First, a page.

EMERGING TREND…. DESIGNING DIFFERENTLY FOR THE OLDER WORKER

Consider these facts that will influence future workspace design:

1. In 2010 the first wave of baby boomers will turn 62

2. By 2020 16.5% of the American population will be over 65

3. By 2030 more than 70 million Americans will be over 65

This demographic shift is a real cause for concern to corporations who are worried about the effects this will have on the workforce which will increasingly consist of older workers who are not/yet ready to retire or who are forced to work well beyond the normal retirement age for economic reasons…and whom companies want to retain because of their experience, their value to the company and their brain power.

Design leaders are being challenged to create or modify workplaces that will accommodate the needs of the aging population and provide a workplace that takes into consideration the physical and sensory changes that older adults encounter.

Normal age related changes are:

 

  • Hearing impairment
  • Visual decline
  • Balance/coordination difficulties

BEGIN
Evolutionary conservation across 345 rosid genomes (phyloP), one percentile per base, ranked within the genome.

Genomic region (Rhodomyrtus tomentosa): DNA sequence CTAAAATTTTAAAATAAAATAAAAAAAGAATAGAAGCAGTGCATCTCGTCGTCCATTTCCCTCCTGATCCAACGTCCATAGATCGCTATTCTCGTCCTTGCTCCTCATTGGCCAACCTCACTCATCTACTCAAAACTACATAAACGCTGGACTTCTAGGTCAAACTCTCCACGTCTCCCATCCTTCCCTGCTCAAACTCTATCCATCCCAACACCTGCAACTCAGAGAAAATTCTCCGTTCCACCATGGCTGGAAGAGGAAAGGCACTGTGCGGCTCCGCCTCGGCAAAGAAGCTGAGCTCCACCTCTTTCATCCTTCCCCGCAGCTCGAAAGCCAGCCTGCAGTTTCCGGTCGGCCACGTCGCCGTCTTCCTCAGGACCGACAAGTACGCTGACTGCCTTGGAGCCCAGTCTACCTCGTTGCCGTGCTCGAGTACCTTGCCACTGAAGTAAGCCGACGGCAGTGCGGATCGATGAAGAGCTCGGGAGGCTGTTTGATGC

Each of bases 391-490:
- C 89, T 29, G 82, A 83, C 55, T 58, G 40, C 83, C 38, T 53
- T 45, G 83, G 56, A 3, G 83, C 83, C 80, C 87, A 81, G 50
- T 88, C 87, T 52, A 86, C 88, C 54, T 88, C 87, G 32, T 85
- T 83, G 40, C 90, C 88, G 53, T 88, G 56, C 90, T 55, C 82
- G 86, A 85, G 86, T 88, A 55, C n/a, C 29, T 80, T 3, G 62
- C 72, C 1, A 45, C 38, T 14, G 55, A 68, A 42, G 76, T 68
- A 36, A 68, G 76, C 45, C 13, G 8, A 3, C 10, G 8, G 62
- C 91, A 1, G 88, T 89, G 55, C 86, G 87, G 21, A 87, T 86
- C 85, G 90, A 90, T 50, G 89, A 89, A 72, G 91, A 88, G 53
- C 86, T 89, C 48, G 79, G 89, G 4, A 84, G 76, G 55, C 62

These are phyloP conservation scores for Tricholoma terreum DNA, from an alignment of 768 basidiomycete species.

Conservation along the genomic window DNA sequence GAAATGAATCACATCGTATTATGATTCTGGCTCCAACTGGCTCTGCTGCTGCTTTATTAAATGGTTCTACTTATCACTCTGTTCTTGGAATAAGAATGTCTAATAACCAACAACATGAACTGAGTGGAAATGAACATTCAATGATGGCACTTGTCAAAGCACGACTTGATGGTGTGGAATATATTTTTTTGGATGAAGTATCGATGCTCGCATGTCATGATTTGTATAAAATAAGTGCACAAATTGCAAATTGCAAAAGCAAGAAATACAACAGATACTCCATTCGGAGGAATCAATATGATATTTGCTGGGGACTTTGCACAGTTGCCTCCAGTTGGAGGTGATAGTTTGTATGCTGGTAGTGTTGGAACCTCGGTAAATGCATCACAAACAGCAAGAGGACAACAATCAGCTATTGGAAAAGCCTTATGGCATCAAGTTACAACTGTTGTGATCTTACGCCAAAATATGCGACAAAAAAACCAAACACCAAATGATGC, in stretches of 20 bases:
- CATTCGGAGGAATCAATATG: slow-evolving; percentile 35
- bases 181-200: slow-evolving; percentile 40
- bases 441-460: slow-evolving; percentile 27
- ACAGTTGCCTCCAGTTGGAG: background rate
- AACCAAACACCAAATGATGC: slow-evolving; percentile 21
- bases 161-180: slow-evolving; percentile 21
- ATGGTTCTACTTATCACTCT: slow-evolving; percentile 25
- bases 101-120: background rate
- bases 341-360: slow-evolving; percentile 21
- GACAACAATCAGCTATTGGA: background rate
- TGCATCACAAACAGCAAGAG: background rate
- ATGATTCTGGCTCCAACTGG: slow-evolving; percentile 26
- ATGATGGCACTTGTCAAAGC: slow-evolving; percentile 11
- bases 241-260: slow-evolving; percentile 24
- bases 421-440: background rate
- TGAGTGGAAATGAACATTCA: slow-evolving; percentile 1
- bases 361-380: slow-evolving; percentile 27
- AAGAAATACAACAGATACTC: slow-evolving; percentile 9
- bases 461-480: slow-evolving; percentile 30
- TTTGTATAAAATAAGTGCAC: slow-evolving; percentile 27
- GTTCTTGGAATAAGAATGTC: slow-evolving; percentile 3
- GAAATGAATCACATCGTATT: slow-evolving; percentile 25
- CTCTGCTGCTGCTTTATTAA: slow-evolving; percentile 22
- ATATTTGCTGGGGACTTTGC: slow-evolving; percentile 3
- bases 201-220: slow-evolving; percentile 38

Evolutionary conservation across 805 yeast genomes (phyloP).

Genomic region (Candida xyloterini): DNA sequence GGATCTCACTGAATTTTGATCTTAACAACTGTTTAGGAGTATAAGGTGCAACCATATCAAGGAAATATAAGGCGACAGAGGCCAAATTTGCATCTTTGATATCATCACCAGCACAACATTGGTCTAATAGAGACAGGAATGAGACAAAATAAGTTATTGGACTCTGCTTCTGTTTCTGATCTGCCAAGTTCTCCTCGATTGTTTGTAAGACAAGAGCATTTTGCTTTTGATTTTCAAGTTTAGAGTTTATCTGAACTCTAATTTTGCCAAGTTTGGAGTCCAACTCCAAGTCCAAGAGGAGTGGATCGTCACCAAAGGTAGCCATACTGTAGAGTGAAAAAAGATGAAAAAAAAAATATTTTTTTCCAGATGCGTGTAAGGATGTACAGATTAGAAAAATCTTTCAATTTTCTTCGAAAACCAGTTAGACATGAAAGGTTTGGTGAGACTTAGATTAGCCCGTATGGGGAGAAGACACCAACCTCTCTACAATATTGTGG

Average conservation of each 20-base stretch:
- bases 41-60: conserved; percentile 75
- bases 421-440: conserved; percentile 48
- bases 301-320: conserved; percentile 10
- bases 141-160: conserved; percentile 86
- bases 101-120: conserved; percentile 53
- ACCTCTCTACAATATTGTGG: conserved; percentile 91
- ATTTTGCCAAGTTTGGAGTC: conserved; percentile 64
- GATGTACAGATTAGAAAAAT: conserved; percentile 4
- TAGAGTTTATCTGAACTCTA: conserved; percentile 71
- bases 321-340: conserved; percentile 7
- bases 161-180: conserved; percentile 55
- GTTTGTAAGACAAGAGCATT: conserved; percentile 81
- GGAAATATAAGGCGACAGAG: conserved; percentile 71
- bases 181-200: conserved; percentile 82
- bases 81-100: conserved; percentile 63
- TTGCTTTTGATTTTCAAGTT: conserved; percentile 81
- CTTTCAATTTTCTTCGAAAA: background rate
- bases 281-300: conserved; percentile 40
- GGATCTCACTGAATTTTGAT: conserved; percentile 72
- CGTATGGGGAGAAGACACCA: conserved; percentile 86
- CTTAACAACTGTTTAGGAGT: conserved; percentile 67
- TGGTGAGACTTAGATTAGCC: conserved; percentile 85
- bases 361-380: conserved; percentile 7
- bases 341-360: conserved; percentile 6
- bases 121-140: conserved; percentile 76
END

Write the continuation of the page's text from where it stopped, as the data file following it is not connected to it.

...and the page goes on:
• Decreased strength
  • Limited reach
  • Difficulty bending

By focusing on these unique needs during the design process, practical yet innovative solutions can be successfully integrated into the design.  While some of these changes might require sizable capital expenditures, some simple modifications that can be made to address the above needs at little or no expense:

  • Increase volume of phones to assist those with hearing loss
  • Enlarge typeface on computer screen to reduce eye strain
  • Provide magnifying glasses to enlarge print
  • Chairs designed for easy in-out
  • Elevated worktables to prevent bending
  • U-pull drawer hardware for easy gripping
  • Handrails for balance
  • Rounded countertop corners for safety

Forward thinking companies will be proactive in “diffusing this demographic time bomb”.  They will understand impact and demands of the aging worker and address their unique needs.  Thereby improving productivity and return on investment.

Early adopters who incorporate the concepts of “Designing Differently for the Older Worker” into their strategic business plans and the business leaders who implement these innovative improvements will have a distinct competitive advantage over those businesses that wait on the sidelines of this changing business landscape.

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